A further advance was the use of so-called 'sachets', a misnomer because they were small absorbent pads containing certain chemicals, attached to foil or other waterproof material such as vegetable parchment <>. The sachets were placed in water and then wound rapidly round the curlers. These were popular with hairdressers as a labour-saving device, and with manufacturers, as they were only used once and some 20 would be used for a head of hair.

A Wireless Permanent-Waving Machine designed by Icall in 1934, in which the heaters were disconnected before applying to the head, known as the "falling-heat" method. The heaters were bulkier so as to store more heat, since they began to cool as soon as applied. The heat was controlled according to the type of hair by a thermostat control.

There were also changes in the equipment. Icall pioneered the use of plastics in hairdressing equipment, specifically a thermosetting plastic, Bakelite which was used not only because of its electrical properties in the windings of motors and heaters, but in the outer coverings of the heaters. They were less affected by corrosion and were less likely to burn the fingers of the hairdresser. Icall also used Bakelite for the outer casings of hand-held hair-dryers and also for the large linings of pedestal hair-dryers.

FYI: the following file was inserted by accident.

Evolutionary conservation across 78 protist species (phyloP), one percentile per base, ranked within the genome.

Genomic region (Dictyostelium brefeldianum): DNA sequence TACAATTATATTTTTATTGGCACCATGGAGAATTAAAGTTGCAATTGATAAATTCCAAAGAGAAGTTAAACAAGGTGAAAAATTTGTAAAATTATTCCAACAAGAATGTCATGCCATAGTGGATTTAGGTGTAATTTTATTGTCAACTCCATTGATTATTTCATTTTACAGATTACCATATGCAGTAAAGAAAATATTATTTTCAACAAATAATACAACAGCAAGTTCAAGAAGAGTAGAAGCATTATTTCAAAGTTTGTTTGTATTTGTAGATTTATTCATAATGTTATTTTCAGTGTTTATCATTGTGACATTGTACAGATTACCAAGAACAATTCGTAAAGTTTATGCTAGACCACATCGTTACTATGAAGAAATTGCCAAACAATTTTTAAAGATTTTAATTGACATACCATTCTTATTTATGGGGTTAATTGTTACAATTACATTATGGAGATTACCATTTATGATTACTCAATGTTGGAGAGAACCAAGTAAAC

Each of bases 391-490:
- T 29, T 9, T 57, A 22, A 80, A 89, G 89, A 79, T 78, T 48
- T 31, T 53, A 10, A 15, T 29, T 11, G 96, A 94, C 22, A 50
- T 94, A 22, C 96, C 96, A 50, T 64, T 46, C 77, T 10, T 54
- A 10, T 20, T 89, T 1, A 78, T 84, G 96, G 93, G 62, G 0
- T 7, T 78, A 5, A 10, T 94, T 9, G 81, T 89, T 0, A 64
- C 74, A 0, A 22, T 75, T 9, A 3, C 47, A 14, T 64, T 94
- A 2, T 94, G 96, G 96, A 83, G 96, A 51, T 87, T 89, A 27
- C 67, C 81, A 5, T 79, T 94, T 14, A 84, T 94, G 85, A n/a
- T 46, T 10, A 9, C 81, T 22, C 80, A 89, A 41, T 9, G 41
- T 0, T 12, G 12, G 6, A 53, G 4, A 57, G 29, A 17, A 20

It can be imagined that at a time when electrical installations were not to today's standards and at one time were not even earthed, the application of electrical windings to wet hair resulted in enough accidents to worry women. Icall developed what was called the 'wireless' system, in which the electric lead to the heater was replaced by a cord which took the weight of the heater, and the heater was heated by plugging into a socket in the chandelier. Outwardly, the machine looked similar to the earlier model, but at no time was there an electric potential near the head.